Luis Badilla Morales: One of the “secrets” of Pope Francis’ appeal is his being perceived as close at hand. Nobody would dare approach someone they feel to be unattainable. The possibility for people to touch and talk to him results in quite a different relation from the one established with an unattainable, hieratic leading personality. Another element which brings him close to people is his language. When he was archbishop of Buenos Aires, he once wrote: “One does not love words, concepts or ideas, one loves people.” Jorge Bergoglio uses words, concepts and ideas to express his love for people, and they understand him. I can quote a practical example, my sister. She had never come to see other Popes in St. Peter’s Square. “The Pope is better seen on television,” she would say. Yet she came to see the Pope during the general audience, being convinced that she could touch him. And so it was: the Holy Father touched, kissed and blessed her.
Włodzimierz Rędzioch: Many Catholics show enthusiasm for Pope Francis, but others are worried. Many of my American friends involved in the pro-life movement have contacted me. In recent months they have been attacked by the media with the Pope’s words; the same is happening in other countries. Why are the Holy Father’s words so easily manipulated?
Giuseppe Rusconi: We live in a media-dominated society. It is the media that filter the Pope’s words, but translating often implies betraying. When I talk to people in the cafe, I see the results of this manipulation: they ask me if marriage is still indissoluble, or if Mass attendance is still compulsory. The message conveyed by the media, which often draws on sentences taken out of the context of the Pope’s speeches, is that everyone can be saved without effort, that God’s mercy covers everything: thus rules, precepts, become secondary, it is the heart that matters. This manipulation disconcerts many believers.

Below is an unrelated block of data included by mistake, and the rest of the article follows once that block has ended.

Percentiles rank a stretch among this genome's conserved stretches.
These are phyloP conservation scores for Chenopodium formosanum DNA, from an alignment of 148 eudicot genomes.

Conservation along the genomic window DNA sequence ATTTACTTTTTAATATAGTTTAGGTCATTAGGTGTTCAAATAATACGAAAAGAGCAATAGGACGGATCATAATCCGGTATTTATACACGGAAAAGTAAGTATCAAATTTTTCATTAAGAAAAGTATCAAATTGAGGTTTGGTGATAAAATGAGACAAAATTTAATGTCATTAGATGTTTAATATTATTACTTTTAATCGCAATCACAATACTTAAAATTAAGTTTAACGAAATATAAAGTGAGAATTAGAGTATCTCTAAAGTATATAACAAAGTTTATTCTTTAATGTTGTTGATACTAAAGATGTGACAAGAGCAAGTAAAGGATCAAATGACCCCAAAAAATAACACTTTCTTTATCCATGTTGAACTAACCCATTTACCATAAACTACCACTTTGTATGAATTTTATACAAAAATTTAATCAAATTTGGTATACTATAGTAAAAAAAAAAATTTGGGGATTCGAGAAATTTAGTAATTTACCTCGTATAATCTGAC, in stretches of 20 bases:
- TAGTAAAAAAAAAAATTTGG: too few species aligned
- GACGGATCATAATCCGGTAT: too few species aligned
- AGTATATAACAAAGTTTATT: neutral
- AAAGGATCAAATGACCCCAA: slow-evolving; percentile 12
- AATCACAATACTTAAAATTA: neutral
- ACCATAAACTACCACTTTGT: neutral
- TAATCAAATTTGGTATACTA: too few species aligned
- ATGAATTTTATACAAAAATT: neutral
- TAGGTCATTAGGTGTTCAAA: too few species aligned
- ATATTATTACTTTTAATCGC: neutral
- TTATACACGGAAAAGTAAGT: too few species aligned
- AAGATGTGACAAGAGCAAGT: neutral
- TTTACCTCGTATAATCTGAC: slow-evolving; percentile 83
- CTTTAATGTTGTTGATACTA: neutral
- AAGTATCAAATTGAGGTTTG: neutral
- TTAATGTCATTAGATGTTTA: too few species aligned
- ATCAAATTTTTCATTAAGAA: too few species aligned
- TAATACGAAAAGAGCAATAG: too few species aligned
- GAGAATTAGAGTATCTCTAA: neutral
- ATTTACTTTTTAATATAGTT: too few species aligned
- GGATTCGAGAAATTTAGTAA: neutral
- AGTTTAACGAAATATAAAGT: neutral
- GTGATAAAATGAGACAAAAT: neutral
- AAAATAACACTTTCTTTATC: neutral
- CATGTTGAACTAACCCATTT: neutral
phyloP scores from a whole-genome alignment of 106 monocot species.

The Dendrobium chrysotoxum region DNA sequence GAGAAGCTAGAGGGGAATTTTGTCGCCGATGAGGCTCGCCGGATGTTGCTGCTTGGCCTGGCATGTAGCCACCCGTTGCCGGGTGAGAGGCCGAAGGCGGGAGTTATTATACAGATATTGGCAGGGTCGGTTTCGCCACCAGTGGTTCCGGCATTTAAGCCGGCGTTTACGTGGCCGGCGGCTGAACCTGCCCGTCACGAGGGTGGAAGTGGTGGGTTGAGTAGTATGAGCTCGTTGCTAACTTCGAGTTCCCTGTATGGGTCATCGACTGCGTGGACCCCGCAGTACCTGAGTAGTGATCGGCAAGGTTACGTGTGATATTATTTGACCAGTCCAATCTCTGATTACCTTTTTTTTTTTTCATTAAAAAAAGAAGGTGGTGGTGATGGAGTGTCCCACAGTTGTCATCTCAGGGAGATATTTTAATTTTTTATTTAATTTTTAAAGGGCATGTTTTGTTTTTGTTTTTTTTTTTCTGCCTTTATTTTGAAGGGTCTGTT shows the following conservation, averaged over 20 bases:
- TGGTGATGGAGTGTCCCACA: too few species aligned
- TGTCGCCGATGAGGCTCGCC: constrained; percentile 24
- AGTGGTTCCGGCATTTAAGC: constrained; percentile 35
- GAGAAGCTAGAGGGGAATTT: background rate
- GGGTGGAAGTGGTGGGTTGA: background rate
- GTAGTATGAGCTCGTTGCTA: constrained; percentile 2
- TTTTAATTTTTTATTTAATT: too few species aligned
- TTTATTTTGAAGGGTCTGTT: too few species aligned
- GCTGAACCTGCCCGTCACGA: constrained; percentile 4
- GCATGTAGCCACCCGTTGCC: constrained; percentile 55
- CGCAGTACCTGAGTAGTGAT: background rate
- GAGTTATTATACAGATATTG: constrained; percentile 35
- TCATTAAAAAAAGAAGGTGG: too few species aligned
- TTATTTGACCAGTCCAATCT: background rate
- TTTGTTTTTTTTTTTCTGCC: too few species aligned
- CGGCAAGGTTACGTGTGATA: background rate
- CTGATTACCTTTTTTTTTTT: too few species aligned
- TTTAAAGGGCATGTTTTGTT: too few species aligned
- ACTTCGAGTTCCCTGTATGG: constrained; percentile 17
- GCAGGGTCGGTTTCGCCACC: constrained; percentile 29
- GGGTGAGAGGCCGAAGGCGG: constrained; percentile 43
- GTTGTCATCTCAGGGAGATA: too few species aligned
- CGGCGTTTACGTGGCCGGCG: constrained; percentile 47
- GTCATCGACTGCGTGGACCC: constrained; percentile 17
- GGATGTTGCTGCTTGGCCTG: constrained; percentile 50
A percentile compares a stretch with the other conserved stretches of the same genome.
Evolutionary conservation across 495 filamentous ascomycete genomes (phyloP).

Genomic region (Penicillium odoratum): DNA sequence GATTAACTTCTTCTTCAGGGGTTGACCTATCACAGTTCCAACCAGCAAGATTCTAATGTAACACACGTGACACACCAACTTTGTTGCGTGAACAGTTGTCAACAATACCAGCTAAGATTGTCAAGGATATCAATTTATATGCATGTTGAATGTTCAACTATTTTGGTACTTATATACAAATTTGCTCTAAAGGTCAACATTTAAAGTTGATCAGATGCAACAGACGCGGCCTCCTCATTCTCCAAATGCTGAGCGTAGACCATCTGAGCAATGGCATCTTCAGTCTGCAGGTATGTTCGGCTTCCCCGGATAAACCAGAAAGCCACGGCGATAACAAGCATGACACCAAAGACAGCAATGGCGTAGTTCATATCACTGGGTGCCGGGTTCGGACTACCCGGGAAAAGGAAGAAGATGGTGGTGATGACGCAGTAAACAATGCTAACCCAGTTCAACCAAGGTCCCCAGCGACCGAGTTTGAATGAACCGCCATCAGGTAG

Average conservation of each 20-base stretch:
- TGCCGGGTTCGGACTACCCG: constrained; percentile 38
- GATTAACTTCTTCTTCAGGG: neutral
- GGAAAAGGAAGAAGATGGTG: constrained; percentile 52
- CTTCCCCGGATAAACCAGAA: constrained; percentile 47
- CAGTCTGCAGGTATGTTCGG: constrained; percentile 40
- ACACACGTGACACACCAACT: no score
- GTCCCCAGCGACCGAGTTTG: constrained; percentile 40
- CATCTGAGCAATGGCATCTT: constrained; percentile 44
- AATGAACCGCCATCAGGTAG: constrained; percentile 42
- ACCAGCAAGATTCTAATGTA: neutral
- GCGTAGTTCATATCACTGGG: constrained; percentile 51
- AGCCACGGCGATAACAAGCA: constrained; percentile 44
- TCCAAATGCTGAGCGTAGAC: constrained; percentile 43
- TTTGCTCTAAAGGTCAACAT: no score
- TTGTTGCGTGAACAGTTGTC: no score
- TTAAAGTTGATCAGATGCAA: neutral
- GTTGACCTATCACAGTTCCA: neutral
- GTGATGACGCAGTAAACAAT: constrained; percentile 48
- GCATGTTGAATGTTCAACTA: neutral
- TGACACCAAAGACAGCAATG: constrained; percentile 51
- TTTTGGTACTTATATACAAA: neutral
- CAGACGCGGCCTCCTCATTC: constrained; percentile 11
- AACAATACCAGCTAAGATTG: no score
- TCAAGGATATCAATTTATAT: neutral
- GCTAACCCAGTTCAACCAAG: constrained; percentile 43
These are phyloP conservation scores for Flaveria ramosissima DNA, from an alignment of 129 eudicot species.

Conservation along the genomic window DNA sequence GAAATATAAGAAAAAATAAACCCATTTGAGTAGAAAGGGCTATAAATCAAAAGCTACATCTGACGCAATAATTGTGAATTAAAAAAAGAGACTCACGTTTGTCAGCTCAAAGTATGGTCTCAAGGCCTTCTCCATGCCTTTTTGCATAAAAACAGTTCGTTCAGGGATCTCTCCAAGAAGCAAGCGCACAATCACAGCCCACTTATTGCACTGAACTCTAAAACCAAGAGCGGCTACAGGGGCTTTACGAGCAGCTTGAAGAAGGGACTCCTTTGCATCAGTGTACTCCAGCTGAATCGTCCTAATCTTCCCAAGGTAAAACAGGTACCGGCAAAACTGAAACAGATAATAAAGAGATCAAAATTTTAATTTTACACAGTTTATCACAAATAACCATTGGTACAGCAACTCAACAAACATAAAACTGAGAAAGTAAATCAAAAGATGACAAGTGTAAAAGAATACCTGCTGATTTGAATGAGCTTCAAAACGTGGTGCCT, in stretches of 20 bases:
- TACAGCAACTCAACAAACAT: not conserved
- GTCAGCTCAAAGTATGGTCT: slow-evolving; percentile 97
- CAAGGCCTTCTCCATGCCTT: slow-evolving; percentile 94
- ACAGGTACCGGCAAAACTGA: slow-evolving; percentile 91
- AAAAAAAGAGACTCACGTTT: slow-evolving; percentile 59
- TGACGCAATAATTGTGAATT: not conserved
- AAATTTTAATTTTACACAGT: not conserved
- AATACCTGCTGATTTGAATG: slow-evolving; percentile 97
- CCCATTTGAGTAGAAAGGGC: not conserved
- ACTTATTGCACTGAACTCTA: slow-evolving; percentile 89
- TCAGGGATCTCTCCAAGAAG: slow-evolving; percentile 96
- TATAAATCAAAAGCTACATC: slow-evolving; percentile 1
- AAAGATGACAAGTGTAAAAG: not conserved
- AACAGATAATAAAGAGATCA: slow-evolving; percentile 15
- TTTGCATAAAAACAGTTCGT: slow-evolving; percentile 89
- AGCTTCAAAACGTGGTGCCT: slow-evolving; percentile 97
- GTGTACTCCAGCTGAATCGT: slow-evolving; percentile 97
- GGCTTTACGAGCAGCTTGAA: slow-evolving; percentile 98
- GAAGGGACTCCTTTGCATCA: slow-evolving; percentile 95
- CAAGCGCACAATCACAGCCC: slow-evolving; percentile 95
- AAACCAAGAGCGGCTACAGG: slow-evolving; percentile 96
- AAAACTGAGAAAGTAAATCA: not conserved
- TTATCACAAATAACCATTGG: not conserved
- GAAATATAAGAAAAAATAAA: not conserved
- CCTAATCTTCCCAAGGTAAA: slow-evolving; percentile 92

Luis Badilla Morales: There is a problem though: some practicing Catholics often suffer from the “eldest son” complex, they feel abandoned by the Pope, who seeks the lost sheep; they did not realize the critical situation the Church has been through over the last years. It was as though they lived in Limbo, which prevented them from understanding the reasons for Benedict XVI’s resignation and Francis’ gestures.
Włodzimierz Rędzioch: But I see another problem: the Pope’s speeches and gestures are often wrongly explained and interpreted, not only by the media, but also by his closest collaborators. The most glaring case was the interviews given by Cardinal Maradiaga in Germany. In one of these the Honduran cardinal, Pope Francis’ right-hand man, with reference to the Prefect of the Congregation for the Doctrine of the Faith, Cardinal Gerhard Ludwig Müller, who became cardinal on February 22, declared: “He is German, I must say that, he is first of all a German professor, he sees things in black-and-white terms.” In other words, Cardinal Maradiaga accused the “guardian of the faith” of having a German mentality, inviting him to be more flexible. Aren’t these declarations and manipulations disconcerting?
Luis Badilla Morales: All public figure are liable to instrumental use, the Pope is not an exception. The problem with the Church is that too many people speak on behalf of the Pope. There are too many spokesmen for the Holy Father in addition to Father Federico Lombardi. Many priests, bishops, even some cardinals have the bad habit of speaking on behalf of the Pope. This is not prudent and should come to an end.
Giuseppe Rusconi: In everything we do, and this involves us as frontline journalists, we should apply the rule caritas in veritate, i.e., Charity, but in Truth.